Amy Alessio and Susan Miura know something about books and attracting teenage readers.
Both work at the Schaumburg Township District Library -- Alessio is a teen librarian, while Miura works in public relations -- and regularly review books, develop programs and sponsor author appearances.
Now, they find themselves on the opposite side of the table. After years of writing for library journals and hoping to one day publish a fiction work, both have done it. Their books came out within weeks of each other.
Miura will be signing copies of her book, "Show Me A Sign," at a book launching party at 7 p.m. Dec. 9 in the library's Teen Place. Alessio's book, "Taking the High Ground," will be launched with a party at 6 p.m. Feb. 19, also at the library.
Both novels are teen mysteries, and not surprisingly, each author drew from her own experiences to develop the characters and storyline.
Miura's inspiration was nearby Blackwell School in Schaumburg. The school serves the deaf and hard of hearing students in Schaumburg Township Elementary District 54, and requires each child in the building to learn American Sign Language as part of its instructional program.
In "Show Me A Sign" ($14.95, OakTara publishers), the fictional Beethoven School is patterned after Blackwell. Consequently, the heroine in the book, Haylie Summers, is deaf and yet a boy from her school, Nathan Bolivia, finds that is not an obstacle since he knows sign language and he wants to meet for pizza. Before their first date, however, Haylie is kidnapped, and Nathan is a prime suspect.
"You have to have a lot of action to draw teens' interest," says Miura, who has also had several short stories published in an anthology. "And I found you have to interject some humor into the drama."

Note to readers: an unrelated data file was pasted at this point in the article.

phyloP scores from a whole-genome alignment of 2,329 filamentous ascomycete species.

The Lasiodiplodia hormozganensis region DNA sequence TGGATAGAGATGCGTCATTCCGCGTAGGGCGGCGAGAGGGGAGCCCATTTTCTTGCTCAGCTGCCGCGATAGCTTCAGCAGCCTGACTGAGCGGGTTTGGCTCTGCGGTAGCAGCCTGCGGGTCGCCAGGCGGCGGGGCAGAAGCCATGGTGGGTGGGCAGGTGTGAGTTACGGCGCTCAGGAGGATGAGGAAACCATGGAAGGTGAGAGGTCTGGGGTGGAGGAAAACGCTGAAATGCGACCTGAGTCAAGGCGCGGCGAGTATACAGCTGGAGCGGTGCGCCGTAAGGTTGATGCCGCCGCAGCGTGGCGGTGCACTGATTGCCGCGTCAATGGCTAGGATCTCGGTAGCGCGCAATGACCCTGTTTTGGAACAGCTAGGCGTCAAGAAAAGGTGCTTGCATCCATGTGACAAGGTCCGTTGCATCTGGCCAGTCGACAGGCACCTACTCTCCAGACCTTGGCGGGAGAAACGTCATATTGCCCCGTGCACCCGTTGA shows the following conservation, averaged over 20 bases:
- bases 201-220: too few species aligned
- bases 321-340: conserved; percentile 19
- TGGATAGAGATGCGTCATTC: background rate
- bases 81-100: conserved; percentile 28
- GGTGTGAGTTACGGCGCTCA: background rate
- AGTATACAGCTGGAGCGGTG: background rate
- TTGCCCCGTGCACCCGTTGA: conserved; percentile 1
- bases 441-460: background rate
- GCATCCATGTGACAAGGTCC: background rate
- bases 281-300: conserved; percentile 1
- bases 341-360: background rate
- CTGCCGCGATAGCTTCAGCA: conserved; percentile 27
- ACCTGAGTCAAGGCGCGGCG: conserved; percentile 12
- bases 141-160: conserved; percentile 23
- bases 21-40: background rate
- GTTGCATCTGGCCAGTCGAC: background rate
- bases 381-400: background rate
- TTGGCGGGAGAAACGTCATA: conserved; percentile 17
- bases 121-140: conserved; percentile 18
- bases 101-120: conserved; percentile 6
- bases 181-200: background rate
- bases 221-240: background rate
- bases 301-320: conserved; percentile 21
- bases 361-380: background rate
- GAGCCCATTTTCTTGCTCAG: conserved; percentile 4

Alessio's book, "Taking the High Ground" (4RV Publishing, $16) follows a young heroine, whose parents are involved in Civil War re-enacting, as she tries to uncover a murder mystery that occurs during one of their weekend encampments. Both Alessio and her husband participated in Civil War re-enacting and she plans to include some period dress and Civil War weapons on display at her book launching party.
"The pacing of today's teen books is much faster than it used to be," adds Alessio, who kept meticulous outlines just to keep her mystery lines straight. "Everything has to tie together."
Their road to getting published took months of rewrites and critiques, from everyone from their editors and family members, to teens themselves.
Alessio, who monitors the Schaumburg Library's Teen Corps, asked a couple of them to read her manuscript and make comments, especially about the dialogue.
"One of them pointed out a quote that he called stiff," she remembered. "Another told me I didn't want it to sound like an old lady. I remember that."
Miura and Alessio already are working on their next books and say they are nothing like their current ones.
"There are so many good books in young adult fiction now," Alessio says. "I almost prefer it to adult fiction."
Miura agrees, adding that they strive to incorporate diversity into their characters as well as some with special needs.
"Readers need to know about people who are different, who have different colors and cultures and have different abilities," Miura says. "People need to be more aware."
Look for some of that awareness to be on display at her book launching, where she will have a sign language interpreter on hand and an instructor from S.B. Kim's Martial Arts Academy in Schaumburg to demonstrate self-defense moves.
To register for the free event, visit: http://teen.schaumburglibrary.org/teen_events/.